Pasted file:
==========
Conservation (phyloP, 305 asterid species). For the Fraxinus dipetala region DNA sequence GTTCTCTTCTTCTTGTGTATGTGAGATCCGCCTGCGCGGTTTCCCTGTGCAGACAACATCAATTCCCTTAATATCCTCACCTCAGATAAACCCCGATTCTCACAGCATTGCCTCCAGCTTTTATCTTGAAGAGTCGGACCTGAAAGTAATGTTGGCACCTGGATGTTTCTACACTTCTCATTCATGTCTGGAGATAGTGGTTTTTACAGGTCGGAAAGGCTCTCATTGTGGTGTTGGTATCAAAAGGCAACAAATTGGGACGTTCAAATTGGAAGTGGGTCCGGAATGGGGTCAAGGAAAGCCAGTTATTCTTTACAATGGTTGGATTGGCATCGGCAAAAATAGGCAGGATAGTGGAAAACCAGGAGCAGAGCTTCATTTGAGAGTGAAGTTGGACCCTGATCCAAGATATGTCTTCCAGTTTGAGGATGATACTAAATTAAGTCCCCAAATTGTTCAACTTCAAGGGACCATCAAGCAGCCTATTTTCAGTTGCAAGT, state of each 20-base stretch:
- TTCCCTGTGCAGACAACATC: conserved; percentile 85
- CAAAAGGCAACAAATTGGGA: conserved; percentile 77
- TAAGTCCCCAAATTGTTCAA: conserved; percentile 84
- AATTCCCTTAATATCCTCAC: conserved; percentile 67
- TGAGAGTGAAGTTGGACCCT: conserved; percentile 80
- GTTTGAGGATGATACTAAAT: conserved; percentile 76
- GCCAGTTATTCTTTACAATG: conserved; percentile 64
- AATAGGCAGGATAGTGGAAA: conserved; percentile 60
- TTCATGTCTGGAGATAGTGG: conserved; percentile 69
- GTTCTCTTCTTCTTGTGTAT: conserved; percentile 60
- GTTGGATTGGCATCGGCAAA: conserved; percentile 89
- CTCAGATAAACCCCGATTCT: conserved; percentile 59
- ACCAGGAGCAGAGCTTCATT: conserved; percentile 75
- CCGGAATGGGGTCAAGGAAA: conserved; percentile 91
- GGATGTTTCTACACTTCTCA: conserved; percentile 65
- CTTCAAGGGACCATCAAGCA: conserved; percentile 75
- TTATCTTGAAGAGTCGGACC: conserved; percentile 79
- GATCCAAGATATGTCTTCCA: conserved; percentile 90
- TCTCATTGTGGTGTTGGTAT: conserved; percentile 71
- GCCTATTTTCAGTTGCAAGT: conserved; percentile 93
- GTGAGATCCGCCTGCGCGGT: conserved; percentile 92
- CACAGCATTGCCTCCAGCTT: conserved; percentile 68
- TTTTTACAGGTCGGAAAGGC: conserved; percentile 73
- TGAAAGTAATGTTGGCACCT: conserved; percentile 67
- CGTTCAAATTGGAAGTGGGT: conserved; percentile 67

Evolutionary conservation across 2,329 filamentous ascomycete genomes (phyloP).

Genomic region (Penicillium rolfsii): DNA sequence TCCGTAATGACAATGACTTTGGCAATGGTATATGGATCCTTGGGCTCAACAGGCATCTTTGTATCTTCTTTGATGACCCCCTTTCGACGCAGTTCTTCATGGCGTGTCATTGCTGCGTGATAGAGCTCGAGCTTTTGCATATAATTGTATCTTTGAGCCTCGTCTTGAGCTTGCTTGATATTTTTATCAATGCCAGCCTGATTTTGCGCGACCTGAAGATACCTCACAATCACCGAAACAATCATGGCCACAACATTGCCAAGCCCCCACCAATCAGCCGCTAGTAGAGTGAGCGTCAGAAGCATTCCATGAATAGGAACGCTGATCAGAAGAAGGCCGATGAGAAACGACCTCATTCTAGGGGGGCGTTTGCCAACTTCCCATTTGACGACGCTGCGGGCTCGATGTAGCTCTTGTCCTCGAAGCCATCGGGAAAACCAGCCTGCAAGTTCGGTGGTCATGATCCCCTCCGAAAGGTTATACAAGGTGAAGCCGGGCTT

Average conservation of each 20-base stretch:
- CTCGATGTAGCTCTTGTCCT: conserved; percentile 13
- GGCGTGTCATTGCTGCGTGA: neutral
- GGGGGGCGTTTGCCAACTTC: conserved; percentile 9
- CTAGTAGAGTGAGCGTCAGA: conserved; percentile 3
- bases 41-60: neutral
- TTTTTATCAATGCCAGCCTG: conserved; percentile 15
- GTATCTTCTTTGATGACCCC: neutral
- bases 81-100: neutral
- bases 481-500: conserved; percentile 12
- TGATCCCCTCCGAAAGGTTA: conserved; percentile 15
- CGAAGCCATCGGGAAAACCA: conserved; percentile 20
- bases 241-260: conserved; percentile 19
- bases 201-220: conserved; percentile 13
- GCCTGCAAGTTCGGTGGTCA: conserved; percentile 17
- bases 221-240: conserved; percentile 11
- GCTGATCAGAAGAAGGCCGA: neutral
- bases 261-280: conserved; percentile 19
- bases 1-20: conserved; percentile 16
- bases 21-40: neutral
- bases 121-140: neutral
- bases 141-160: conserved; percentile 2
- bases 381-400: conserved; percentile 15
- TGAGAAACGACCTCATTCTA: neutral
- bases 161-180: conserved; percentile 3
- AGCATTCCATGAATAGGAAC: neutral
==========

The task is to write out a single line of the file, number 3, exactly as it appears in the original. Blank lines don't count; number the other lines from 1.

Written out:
- CAAAAGGCAACAAATTGGGA: conserved; percentile 77